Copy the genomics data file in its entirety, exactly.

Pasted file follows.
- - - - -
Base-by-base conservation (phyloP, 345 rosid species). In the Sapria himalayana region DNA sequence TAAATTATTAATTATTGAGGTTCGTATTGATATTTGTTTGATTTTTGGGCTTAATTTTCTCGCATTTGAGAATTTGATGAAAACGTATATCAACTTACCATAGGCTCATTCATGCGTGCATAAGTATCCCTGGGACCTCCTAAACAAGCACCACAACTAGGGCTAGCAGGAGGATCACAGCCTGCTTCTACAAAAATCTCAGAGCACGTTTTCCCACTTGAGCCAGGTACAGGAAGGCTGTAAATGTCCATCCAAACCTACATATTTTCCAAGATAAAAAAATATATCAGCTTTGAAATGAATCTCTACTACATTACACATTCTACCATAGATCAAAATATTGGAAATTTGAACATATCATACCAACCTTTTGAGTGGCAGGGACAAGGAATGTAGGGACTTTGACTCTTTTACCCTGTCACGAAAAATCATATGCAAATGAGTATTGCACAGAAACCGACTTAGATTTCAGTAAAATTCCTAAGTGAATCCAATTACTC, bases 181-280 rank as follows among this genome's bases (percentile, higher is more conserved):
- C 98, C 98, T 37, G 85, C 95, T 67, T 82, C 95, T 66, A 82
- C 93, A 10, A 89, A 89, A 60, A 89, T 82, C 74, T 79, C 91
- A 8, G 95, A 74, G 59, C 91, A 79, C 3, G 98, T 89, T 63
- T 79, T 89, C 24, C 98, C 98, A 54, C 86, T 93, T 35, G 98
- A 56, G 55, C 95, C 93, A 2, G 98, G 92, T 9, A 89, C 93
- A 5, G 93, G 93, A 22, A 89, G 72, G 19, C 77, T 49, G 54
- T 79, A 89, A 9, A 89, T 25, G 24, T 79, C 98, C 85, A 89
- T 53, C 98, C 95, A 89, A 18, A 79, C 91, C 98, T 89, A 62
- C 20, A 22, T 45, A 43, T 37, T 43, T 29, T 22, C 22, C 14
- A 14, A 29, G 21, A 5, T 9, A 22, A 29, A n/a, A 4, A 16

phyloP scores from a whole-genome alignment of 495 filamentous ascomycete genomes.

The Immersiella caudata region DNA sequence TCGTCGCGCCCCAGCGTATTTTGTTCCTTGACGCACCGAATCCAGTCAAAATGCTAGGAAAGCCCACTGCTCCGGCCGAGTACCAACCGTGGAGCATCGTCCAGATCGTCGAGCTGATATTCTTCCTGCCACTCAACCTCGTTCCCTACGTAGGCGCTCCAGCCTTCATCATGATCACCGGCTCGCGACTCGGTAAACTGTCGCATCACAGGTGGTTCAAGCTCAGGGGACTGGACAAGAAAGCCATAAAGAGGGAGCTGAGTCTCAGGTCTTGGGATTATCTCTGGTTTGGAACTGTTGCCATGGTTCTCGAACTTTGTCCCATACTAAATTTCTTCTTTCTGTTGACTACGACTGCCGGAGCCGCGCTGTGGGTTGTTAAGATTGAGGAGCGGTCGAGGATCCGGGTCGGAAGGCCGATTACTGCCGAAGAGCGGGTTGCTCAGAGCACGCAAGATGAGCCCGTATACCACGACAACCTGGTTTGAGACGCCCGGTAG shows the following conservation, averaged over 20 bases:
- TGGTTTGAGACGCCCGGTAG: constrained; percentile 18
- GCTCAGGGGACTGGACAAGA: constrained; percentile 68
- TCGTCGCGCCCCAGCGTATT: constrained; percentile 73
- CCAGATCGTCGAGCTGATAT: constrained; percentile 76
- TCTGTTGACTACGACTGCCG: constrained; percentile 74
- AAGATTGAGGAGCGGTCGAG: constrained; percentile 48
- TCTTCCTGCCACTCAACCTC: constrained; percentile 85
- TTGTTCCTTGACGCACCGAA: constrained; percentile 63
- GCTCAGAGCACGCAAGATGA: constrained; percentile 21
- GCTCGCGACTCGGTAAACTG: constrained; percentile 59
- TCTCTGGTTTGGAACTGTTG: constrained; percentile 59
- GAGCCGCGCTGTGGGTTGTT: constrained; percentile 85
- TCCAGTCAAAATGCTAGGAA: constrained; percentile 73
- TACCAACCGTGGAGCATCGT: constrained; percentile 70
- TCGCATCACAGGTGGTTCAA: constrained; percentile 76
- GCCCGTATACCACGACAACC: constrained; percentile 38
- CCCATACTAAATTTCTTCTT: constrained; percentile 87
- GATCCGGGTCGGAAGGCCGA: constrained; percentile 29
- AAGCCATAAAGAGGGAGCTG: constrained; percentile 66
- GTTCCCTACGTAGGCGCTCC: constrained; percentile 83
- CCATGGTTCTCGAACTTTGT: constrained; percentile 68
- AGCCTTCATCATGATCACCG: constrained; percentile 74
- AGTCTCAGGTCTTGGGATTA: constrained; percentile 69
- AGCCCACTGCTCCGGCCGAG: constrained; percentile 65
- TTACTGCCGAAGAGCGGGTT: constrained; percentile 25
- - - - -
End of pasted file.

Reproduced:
Base-by-base conservation (phyloP, 345 rosid species). In the Sapria himalayana region DNA sequence TAAATTATTAATTATTGAGGTTCGTATTGATATTTGTTTGATTTTTGGGCTTAATTTTCTCGCATTTGAGAATTTGATGAAAACGTATATCAACTTACCATAGGCTCATTCATGCGTGCATAAGTATCCCTGGGACCTCCTAAACAAGCACCACAACTAGGGCTAGCAGGAGGATCACAGCCTGCTTCTACAAAAATCTCAGAGCACGTTTTCCCACTTGAGCCAGGTACAGGAAGGCTGTAAATGTCCATCCAAACCTACATATTTTCCAAGATAAAAAAATATATCAGCTTTGAAATGAATCTCTACTACATTACACATTCTACCATAGATCAAAATATTGGAAATTTGAACATATCATACCAACCTTTTGAGTGGCAGGGACAAGGAATGTAGGGACTTTGACTCTTTTACCCTGTCACGAAAAATCATATGCAAATGAGTATTGCACAGAAACCGACTTAGATTTCAGTAAAATTCCTAAGTGAATCCAATTACTC, bases 181-280 rank as follows among this genome's bases (percentile, higher is more conserved):
- C 98, C 98, T 37, G 85, C 95, T 67, T 82, C 95, T 66, A 82
- C 93, A 10, A 89, A 89, A 60, A 89, T 82, C 74, T 79, C 91
- A 8, G 95, A 74, G 59, C 91, A 79, C 3, G 98, T 89, T 63
- T 79, T 89, C 24, C 98, C 98, A 54, C 86, T 93, T 35, G 98
- A 56, G 55, C 95, C 93, A 2, G 98, G 92, T 9, A 89, C 93
- A 5, G 93, G 93, A 22, A 89, G 72, G 19, C 77, T 49, G 54
- T 79, A 89, A 9, A 89, T 25, G 24, T 79, C 98, C 85, A 89
- T 53, C 98, C 95, A 89, A 18, A 79, C 91, C 98, T 89, A 62
- C 20, A 22, T 45, A 43, T 37, T 43, T 29, T 22, C 22, C 14
- A 14, A 29, G 21, A 5, T 9, A 22, A 29, A n/a, A 4, A 16

phyloP scores from a whole-genome alignment of 495 filamentous ascomycete genomes.

The Immersiella caudata region DNA sequence TCGTCGCGCCCCAGCGTATTTTGTTCCTTGACGCACCGAATCCAGTCAAAATGCTAGGAAAGCCCACTGCTCCGGCCGAGTACCAACCGTGGAGCATCGTCCAGATCGTCGAGCTGATATTCTTCCTGCCACTCAACCTCGTTCCCTACGTAGGCGCTCCAGCCTTCATCATGATCACCGGCTCGCGACTCGGTAAACTGTCGCATCACAGGTGGTTCAAGCTCAGGGGACTGGACAAGAAAGCCATAAAGAGGGAGCTGAGTCTCAGGTCTTGGGATTATCTCTGGTTTGGAACTGTTGCCATGGTTCTCGAACTTTGTCCCATACTAAATTTCTTCTTTCTGTTGACTACGACTGCCGGAGCCGCGCTGTGGGTTGTTAAGATTGAGGAGCGGTCGAGGATCCGGGTCGGAAGGCCGATTACTGCCGAAGAGCGGGTTGCTCAGAGCACGCAAGATGAGCCCGTATACCACGACAACCTGGTTTGAGACGCCCGGTAG shows the following conservation, averaged over 20 bases:
- TGGTTTGAGACGCCCGGTAG: constrained; percentile 18
- GCTCAGGGGACTGGACAAGA: constrained; percentile 68
- TCGTCGCGCCCCAGCGTATT: constrained; percentile 73
- CCAGATCGTCGAGCTGATAT: constrained; percentile 76
- TCTGTTGACTACGACTGCCG: constrained; percentile 74
- AAGATTGAGGAGCGGTCGAG: constrained; percentile 48
- TCTTCCTGCCACTCAACCTC: constrained; percentile 85
- TTGTTCCTTGACGCACCGAA: constrained; percentile 63
- GCTCAGAGCACGCAAGATGA: constrained; percentile 21
- GCTCGCGACTCGGTAAACTG: constrained; percentile 59
- TCTCTGGTTTGGAACTGTTG: constrained; percentile 59
- GAGCCGCGCTGTGGGTTGTT: constrained; percentile 85
- TCCAGTCAAAATGCTAGGAA: constrained; percentile 73
- TACCAACCGTGGAGCATCGT: constrained; percentile 70
- TCGCATCACAGGTGGTTCAA: constrained; percentile 76
- GCCCGTATACCACGACAACC: constrained; percentile 38
- CCCATACTAAATTTCTTCTT: constrained; percentile 87
- GATCCGGGTCGGAAGGCCGA: constrained; percentile 29
- AAGCCATAAAGAGGGAGCTG: constrained; percentile 66
- GTTCCCTACGTAGGCGCTCC: constrained; percentile 83
- CCATGGTTCTCGAACTTTGT: constrained; percentile 68
- AGCCTTCATCATGATCACCG: constrained; percentile 74
- AGTCTCAGGTCTTGGGATTA: constrained; percentile 69
- AGCCCACTGCTCCGGCCGAG: constrained; percentile 65
- TTACTGCCGAAGAGCGGGTT: constrained; percentile 25